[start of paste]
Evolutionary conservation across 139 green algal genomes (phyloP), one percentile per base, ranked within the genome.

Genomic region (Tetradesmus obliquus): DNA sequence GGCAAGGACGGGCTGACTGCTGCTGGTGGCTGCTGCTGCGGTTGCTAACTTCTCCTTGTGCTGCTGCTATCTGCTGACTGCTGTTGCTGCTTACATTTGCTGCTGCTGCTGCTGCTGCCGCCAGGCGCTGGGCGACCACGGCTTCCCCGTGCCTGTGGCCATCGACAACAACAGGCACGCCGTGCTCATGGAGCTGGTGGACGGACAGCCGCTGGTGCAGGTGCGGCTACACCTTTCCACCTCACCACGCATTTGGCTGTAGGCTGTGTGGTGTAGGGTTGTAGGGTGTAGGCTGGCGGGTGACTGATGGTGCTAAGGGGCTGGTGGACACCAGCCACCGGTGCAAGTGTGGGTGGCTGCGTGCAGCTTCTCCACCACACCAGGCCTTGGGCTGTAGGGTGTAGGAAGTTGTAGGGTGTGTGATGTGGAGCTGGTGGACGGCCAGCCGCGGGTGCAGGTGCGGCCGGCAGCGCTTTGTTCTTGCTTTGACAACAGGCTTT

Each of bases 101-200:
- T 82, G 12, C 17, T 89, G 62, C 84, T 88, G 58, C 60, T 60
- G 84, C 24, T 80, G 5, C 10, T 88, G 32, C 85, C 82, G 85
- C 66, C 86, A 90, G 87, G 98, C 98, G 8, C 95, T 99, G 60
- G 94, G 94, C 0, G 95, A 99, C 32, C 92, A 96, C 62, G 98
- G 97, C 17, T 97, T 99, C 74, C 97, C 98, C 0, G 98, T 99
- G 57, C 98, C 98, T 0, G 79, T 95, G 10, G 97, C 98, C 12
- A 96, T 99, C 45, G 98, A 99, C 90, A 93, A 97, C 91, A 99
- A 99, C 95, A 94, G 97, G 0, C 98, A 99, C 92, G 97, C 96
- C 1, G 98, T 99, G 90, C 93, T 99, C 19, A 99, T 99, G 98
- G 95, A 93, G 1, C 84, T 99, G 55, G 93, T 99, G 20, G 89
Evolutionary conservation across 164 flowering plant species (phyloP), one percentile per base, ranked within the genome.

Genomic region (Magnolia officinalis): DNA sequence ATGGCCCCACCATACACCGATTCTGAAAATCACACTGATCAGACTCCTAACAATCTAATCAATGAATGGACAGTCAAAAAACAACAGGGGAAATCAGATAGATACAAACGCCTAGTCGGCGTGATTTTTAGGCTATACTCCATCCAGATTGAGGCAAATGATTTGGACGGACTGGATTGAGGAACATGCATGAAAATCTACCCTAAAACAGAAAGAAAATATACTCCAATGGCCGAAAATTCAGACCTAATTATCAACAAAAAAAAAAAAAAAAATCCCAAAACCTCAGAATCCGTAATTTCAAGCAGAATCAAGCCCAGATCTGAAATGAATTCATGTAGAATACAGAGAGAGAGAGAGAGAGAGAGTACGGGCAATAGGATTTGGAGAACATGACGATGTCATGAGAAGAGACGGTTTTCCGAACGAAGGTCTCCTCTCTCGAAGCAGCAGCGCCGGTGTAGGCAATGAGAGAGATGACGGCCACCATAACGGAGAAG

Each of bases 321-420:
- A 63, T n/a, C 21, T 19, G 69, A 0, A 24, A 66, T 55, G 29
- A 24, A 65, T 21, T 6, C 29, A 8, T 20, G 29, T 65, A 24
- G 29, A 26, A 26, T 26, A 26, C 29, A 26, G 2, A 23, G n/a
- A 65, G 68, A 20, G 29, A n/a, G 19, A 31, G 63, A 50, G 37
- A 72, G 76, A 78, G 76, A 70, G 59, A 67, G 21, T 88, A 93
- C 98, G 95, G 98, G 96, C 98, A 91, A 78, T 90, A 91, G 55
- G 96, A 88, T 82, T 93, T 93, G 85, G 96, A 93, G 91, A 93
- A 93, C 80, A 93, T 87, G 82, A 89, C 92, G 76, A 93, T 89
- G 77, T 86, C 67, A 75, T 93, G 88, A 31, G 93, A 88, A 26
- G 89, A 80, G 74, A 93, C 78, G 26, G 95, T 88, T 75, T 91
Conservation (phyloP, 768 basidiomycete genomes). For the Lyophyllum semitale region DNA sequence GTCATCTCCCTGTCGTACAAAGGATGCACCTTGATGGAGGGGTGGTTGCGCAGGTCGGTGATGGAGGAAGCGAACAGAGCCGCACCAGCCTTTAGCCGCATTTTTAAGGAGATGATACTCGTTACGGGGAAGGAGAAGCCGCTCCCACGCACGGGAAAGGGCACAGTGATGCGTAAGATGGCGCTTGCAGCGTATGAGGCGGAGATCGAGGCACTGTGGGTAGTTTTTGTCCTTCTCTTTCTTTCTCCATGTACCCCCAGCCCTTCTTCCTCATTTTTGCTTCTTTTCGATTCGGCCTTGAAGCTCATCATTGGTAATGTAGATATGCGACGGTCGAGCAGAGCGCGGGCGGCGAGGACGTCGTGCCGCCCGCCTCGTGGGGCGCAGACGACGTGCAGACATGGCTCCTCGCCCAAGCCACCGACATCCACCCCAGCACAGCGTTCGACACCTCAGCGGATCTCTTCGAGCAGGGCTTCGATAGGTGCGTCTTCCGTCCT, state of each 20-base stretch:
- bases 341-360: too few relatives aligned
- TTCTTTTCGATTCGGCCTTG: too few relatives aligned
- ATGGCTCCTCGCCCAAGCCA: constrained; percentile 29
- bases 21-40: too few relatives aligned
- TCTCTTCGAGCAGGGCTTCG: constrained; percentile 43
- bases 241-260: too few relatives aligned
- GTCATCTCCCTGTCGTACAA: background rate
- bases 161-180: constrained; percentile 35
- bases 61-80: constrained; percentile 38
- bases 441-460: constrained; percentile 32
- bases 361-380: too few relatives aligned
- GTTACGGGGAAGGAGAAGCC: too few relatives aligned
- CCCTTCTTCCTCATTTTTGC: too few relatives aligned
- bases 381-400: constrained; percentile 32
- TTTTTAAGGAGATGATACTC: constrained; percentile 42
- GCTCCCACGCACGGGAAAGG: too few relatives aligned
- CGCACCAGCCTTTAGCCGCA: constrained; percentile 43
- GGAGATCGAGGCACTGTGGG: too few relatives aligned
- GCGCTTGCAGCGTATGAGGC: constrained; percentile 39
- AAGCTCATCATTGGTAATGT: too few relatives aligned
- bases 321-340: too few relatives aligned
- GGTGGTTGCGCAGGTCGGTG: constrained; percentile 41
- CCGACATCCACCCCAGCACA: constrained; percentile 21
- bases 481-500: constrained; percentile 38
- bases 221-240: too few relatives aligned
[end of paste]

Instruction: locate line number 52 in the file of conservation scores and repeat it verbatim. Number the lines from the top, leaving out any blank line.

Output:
- bases 221-240: too few relatives aligned